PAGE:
In 2018, a multidisciplinary Antarctic expedition to study, among other things, the impacts of climate change on krill populations uncovered a heartening surprise about one of the crustacean’s prime predators: fin whales. Helicopters dispatched from aboard the research ship spied 100 groups of the cetaceans, while on-deck observers spotted groups of 50 and 70 near Elephant Island—about 550 miles southeast of Cape Horn. A return trip in 2019 revealed even larger gatherings of up to 150 in the same location.
The findings, published this week in the journal Scientific Reports, signal the whales’ return to their historic feeding grounds, and hint that the species—Earth’s second largest behind blue whales—are on the rebound after whalers hunted it to the brink. Similarly, the International Union for Conservation of Nature’s (IUCN) Red List‘s most-recent assessment of fin whale populations in 2018 moved the species’s status from Endangered to Vulnerable.
Seeing this volume of whales in the Southern Ocean has been unheard of for decades. Before a 1982 ban on commercial whaling, some 725,000 of the animals were killed for commercial purposes, knocking their totals down to less than two percent of their pre-whaling abundance. Today, the IUCN estimates their total population around 100,000.
Though this most-recent survey offers a small window onto the current count, the researchers’ estimates on the species abundance in the area are a hopeful sign. Their observations and calculations indicate that as many as 3,618 fin whales could be in the deneset area around Elephant Island alone. “Even if we still don’t know the total number of fin whales in the Antarctic, due to the lack of simultaneous observations, this could be a good sign that, nearly 50 years after the ban on commercial whaling, the fin whale population in the Antarctic is rebounding,” Bettina Meyer, a biologist at the Alfred Wegener Institute in German and co-author of the survey told Science Daily.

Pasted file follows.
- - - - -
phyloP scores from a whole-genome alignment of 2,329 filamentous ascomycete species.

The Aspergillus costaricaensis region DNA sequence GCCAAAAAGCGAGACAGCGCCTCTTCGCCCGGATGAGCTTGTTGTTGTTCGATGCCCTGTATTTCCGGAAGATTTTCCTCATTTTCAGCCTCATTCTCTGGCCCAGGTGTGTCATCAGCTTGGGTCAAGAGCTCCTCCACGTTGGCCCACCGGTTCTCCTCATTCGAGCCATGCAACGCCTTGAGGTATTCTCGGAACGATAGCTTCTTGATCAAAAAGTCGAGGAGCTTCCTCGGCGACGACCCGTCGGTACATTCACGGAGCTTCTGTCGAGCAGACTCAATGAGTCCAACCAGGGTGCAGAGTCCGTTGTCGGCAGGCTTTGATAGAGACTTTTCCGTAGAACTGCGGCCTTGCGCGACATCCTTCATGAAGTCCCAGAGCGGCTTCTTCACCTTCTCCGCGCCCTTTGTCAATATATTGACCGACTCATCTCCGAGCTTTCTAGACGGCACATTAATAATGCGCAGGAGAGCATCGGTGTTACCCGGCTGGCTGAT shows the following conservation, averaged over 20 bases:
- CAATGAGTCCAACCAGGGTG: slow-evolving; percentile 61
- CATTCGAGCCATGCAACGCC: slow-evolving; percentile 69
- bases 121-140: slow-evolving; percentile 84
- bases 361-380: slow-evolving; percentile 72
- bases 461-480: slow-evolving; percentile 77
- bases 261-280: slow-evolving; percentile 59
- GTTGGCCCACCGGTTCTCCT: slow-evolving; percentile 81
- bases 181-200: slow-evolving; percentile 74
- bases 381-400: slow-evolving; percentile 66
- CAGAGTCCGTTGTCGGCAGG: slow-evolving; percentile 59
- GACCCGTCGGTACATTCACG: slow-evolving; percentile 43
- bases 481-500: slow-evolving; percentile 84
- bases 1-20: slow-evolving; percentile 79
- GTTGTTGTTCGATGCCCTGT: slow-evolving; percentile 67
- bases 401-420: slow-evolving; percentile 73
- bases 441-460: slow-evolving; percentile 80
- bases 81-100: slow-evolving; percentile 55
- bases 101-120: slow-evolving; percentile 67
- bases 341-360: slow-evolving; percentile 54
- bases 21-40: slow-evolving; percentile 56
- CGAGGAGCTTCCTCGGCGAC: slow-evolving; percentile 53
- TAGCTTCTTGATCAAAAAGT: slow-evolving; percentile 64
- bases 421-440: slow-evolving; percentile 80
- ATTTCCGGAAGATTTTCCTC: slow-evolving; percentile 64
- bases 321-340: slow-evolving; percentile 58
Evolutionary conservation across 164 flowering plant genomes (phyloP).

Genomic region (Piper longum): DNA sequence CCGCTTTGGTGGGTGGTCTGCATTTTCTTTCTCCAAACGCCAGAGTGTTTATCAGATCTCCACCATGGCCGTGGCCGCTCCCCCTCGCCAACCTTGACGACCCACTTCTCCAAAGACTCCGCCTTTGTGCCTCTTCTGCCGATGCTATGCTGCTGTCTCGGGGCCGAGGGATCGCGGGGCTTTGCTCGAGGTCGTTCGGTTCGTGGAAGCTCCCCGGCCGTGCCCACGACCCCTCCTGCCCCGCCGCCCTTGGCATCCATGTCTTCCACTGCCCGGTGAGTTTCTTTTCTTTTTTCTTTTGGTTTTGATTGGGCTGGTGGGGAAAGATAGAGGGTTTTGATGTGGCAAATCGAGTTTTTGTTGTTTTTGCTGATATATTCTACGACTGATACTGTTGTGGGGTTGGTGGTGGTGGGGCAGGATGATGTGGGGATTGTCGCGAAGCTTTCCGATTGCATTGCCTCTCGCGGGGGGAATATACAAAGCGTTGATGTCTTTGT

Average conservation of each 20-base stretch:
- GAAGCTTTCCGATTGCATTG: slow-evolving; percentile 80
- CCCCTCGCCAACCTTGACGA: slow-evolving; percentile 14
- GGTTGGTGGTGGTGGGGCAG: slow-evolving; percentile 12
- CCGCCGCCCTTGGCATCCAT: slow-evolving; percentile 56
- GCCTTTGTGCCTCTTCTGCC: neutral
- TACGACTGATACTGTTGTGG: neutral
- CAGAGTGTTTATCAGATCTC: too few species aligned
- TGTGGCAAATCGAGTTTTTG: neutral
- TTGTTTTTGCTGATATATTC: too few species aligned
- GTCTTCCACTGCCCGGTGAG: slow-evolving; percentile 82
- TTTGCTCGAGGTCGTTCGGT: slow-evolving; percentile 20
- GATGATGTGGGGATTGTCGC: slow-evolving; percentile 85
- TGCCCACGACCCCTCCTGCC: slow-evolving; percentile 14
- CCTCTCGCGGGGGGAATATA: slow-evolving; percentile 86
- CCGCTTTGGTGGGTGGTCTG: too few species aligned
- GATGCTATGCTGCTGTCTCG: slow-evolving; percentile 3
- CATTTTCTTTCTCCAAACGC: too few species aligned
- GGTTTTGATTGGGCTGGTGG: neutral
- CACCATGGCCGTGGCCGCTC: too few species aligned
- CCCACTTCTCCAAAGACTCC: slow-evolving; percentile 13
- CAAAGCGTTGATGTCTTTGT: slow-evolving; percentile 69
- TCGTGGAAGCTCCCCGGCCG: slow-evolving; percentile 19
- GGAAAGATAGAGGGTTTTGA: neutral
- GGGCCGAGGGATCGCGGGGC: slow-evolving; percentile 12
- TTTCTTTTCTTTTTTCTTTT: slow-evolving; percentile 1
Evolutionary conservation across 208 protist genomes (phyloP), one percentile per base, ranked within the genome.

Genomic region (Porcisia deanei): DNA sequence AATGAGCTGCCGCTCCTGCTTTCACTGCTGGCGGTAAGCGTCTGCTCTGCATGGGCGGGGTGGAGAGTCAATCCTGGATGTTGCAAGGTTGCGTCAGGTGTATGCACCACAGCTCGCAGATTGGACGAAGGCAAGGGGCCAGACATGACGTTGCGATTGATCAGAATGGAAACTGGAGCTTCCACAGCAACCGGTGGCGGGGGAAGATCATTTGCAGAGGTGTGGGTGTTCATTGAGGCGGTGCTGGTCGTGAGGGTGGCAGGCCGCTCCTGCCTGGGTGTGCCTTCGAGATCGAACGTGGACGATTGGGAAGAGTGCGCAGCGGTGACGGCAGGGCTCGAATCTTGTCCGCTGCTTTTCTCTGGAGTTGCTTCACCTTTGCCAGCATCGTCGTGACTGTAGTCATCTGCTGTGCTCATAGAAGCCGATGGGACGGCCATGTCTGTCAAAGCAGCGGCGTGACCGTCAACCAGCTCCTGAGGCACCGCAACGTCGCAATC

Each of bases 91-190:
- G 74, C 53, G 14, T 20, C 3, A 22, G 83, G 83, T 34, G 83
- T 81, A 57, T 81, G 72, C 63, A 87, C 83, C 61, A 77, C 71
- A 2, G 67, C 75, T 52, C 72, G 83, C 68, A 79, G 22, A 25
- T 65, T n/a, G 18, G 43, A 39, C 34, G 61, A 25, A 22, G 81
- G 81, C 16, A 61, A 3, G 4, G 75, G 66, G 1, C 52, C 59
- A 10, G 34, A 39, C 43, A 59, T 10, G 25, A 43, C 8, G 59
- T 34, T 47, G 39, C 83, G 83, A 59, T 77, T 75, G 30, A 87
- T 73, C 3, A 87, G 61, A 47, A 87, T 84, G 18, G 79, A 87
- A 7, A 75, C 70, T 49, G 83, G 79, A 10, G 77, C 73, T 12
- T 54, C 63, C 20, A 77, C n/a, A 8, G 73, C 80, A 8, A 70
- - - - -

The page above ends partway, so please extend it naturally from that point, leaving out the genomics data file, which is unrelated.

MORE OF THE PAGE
This latest survey confirms a trend lead author Helena Herr has been seeing in the region for nearly a decade. A 2013 trip to study minke whales led the ecologist from the Australian Marine Mammal Center to an unexpected gathering of fin whales as well, she recalled to The New York Times, and other research groups published similar findings in the past 12 years. But it was a 2016 sampling near Elephant Island that, according to this most-recent Scientific Reports paper, convinced Herr and her colleagues to do a more in-depth study.
Having fin whales feed in their historic haunts again could have benefits to the entire ecosystem. When the cetaceans munch on krill, they release iron as a waste product. Higher iron levels in the water can spur the growth of phytoplankton, which pull in carbon dioxide from the air. Marine scientists call this process the “whale pump.”
Though the fins’ rebound story is a strong sign that conservation efforts can work, whaling is far from the only stressor across whale populations. The animals face regular run-ins with both commercial and recreational boats, and can sometimes get entangled in fishing gear. Meanwhile, systemic issues like ocean noise and temperature shifts can mess with their movements and feeding patterns.